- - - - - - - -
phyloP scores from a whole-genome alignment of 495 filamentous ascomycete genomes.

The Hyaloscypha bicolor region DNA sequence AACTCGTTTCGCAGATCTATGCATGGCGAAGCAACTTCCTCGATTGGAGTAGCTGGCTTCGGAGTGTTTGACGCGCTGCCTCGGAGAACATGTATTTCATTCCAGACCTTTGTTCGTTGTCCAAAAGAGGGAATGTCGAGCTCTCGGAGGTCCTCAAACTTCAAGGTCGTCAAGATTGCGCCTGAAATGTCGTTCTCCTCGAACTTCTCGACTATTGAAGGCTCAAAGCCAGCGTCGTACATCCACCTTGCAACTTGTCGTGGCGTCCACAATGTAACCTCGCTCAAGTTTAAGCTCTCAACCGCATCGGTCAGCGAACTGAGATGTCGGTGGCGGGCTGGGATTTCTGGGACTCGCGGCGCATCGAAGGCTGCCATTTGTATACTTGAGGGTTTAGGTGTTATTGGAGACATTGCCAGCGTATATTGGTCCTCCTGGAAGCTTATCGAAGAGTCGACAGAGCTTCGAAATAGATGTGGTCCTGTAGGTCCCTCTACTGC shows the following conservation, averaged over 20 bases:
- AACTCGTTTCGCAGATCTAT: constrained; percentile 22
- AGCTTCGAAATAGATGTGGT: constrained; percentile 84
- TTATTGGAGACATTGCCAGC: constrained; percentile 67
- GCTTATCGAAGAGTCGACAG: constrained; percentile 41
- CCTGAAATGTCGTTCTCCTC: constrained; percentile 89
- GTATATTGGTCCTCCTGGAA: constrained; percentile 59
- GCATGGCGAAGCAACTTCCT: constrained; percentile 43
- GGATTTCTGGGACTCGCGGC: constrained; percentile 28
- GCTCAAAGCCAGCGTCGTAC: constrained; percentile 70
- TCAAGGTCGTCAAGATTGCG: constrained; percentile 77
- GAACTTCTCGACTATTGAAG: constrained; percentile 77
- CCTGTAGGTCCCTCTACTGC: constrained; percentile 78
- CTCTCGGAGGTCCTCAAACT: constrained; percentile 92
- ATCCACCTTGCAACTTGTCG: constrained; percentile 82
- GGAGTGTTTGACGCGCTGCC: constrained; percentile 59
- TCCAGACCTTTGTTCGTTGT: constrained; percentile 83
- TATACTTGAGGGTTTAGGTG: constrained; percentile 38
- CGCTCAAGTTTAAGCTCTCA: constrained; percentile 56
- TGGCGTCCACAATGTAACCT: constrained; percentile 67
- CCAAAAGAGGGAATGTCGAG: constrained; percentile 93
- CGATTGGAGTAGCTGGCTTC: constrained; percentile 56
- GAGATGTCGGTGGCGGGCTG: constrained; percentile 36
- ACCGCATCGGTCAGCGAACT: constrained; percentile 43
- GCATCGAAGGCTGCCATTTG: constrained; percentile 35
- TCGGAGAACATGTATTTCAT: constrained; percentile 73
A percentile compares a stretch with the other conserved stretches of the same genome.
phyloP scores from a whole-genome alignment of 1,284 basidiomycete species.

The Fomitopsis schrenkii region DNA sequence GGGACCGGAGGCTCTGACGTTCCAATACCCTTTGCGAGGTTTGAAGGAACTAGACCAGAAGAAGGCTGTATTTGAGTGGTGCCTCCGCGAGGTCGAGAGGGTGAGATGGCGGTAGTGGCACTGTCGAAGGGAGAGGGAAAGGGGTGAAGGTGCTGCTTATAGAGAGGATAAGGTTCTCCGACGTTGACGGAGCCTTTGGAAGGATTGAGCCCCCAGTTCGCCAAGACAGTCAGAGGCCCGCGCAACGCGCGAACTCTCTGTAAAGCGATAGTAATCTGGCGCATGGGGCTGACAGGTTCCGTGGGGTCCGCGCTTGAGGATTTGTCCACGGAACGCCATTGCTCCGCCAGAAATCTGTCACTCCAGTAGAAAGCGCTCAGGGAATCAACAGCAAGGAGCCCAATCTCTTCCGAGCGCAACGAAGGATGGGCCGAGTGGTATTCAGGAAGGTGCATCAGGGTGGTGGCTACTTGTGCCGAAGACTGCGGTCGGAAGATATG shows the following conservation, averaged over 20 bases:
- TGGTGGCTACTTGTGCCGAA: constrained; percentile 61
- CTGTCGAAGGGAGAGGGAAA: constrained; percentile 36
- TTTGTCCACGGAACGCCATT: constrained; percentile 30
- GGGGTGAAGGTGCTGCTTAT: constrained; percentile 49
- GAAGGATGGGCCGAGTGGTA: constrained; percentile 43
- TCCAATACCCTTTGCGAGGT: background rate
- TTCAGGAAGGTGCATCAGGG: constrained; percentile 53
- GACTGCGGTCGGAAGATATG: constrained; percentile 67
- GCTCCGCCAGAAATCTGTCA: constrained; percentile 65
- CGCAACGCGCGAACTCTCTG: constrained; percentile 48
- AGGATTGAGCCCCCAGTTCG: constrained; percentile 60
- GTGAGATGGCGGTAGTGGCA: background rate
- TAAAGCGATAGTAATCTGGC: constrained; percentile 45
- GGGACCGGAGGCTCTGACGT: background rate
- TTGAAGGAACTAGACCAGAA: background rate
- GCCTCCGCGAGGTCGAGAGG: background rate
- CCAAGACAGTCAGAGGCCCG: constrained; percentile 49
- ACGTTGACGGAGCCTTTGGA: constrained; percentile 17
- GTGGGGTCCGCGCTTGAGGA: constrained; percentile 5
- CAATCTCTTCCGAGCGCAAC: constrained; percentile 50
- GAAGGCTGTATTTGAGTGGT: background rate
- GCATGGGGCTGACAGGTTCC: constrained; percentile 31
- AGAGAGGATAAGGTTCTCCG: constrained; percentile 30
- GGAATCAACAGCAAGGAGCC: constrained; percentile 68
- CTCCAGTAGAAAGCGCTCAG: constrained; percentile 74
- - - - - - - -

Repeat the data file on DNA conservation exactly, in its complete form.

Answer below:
phyloP scores from a whole-genome alignment of 495 filamentous ascomycete genomes.

The Hyaloscypha bicolor region DNA sequence AACTCGTTTCGCAGATCTATGCATGGCGAAGCAACTTCCTCGATTGGAGTAGCTGGCTTCGGAGTGTTTGACGCGCTGCCTCGGAGAACATGTATTTCATTCCAGACCTTTGTTCGTTGTCCAAAAGAGGGAATGTCGAGCTCTCGGAGGTCCTCAAACTTCAAGGTCGTCAAGATTGCGCCTGAAATGTCGTTCTCCTCGAACTTCTCGACTATTGAAGGCTCAAAGCCAGCGTCGTACATCCACCTTGCAACTTGTCGTGGCGTCCACAATGTAACCTCGCTCAAGTTTAAGCTCTCAACCGCATCGGTCAGCGAACTGAGATGTCGGTGGCGGGCTGGGATTTCTGGGACTCGCGGCGCATCGAAGGCTGCCATTTGTATACTTGAGGGTTTAGGTGTTATTGGAGACATTGCCAGCGTATATTGGTCCTCCTGGAAGCTTATCGAAGAGTCGACAGAGCTTCGAAATAGATGTGGTCCTGTAGGTCCCTCTACTGC shows the following conservation, averaged over 20 bases:
- AACTCGTTTCGCAGATCTAT: constrained; percentile 22
- AGCTTCGAAATAGATGTGGT: constrained; percentile 84
- TTATTGGAGACATTGCCAGC: constrained; percentile 67
- GCTTATCGAAGAGTCGACAG: constrained; percentile 41
- CCTGAAATGTCGTTCTCCTC: constrained; percentile 89
- GTATATTGGTCCTCCTGGAA: constrained; percentile 59
- GCATGGCGAAGCAACTTCCT: constrained; percentile 43
- GGATTTCTGGGACTCGCGGC: constrained; percentile 28
- GCTCAAAGCCAGCGTCGTAC: constrained; percentile 70
- TCAAGGTCGTCAAGATTGCG: constrained; percentile 77
- GAACTTCTCGACTATTGAAG: constrained; percentile 77
- CCTGTAGGTCCCTCTACTGC: constrained; percentile 78
- CTCTCGGAGGTCCTCAAACT: constrained; percentile 92
- ATCCACCTTGCAACTTGTCG: constrained; percentile 82
- GGAGTGTTTGACGCGCTGCC: constrained; percentile 59
- TCCAGACCTTTGTTCGTTGT: constrained; percentile 83
- TATACTTGAGGGTTTAGGTG: constrained; percentile 38
- CGCTCAAGTTTAAGCTCTCA: constrained; percentile 56
- TGGCGTCCACAATGTAACCT: constrained; percentile 67
- CCAAAAGAGGGAATGTCGAG: constrained; percentile 93
- CGATTGGAGTAGCTGGCTTC: constrained; percentile 56
- GAGATGTCGGTGGCGGGCTG: constrained; percentile 36
- ACCGCATCGGTCAGCGAACT: constrained; percentile 43
- GCATCGAAGGCTGCCATTTG: constrained; percentile 35
- TCGGAGAACATGTATTTCAT: constrained; percentile 73
A percentile compares a stretch with the other conserved stretches of the same genome.
phyloP scores from a whole-genome alignment of 1,284 basidiomycete species.

The Fomitopsis schrenkii region DNA sequence GGGACCGGAGGCTCTGACGTTCCAATACCCTTTGCGAGGTTTGAAGGAACTAGACCAGAAGAAGGCTGTATTTGAGTGGTGCCTCCGCGAGGTCGAGAGGGTGAGATGGCGGTAGTGGCACTGTCGAAGGGAGAGGGAAAGGGGTGAAGGTGCTGCTTATAGAGAGGATAAGGTTCTCCGACGTTGACGGAGCCTTTGGAAGGATTGAGCCCCCAGTTCGCCAAGACAGTCAGAGGCCCGCGCAACGCGCGAACTCTCTGTAAAGCGATAGTAATCTGGCGCATGGGGCTGACAGGTTCCGTGGGGTCCGCGCTTGAGGATTTGTCCACGGAACGCCATTGCTCCGCCAGAAATCTGTCACTCCAGTAGAAAGCGCTCAGGGAATCAACAGCAAGGAGCCCAATCTCTTCCGAGCGCAACGAAGGATGGGCCGAGTGGTATTCAGGAAGGTGCATCAGGGTGGTGGCTACTTGTGCCGAAGACTGCGGTCGGAAGATATG shows the following conservation, averaged over 20 bases:
- TGGTGGCTACTTGTGCCGAA: constrained; percentile 61
- CTGTCGAAGGGAGAGGGAAA: constrained; percentile 36
- TTTGTCCACGGAACGCCATT: constrained; percentile 30
- GGGGTGAAGGTGCTGCTTAT: constrained; percentile 49
- GAAGGATGGGCCGAGTGGTA: constrained; percentile 43
- TCCAATACCCTTTGCGAGGT: background rate
- TTCAGGAAGGTGCATCAGGG: constrained; percentile 53
- GACTGCGGTCGGAAGATATG: constrained; percentile 67
- GCTCCGCCAGAAATCTGTCA: constrained; percentile 65
- CGCAACGCGCGAACTCTCTG: constrained; percentile 48
- AGGATTGAGCCCCCAGTTCG: constrained; percentile 60
- GTGAGATGGCGGTAGTGGCA: background rate
- TAAAGCGATAGTAATCTGGC: constrained; percentile 45
- GGGACCGGAGGCTCTGACGT: background rate
- TTGAAGGAACTAGACCAGAA: background rate
- GCCTCCGCGAGGTCGAGAGG: background rate
- CCAAGACAGTCAGAGGCCCG: constrained; percentile 49
- ACGTTGACGGAGCCTTTGGA: constrained; percentile 17
- GTGGGGTCCGCGCTTGAGGA: constrained; percentile 5
- CAATCTCTTCCGAGCGCAAC: constrained; percentile 50
- GAAGGCTGTATTTGAGTGGT: background rate
- GCATGGGGCTGACAGGTTCC: constrained; percentile 31
- AGAGAGGATAAGGTTCTCCG: constrained; percentile 30
- GGAATCAACAGCAAGGAGCC: constrained; percentile 68
- CTCCAGTAGAAAGCGCTCAG: constrained; percentile 74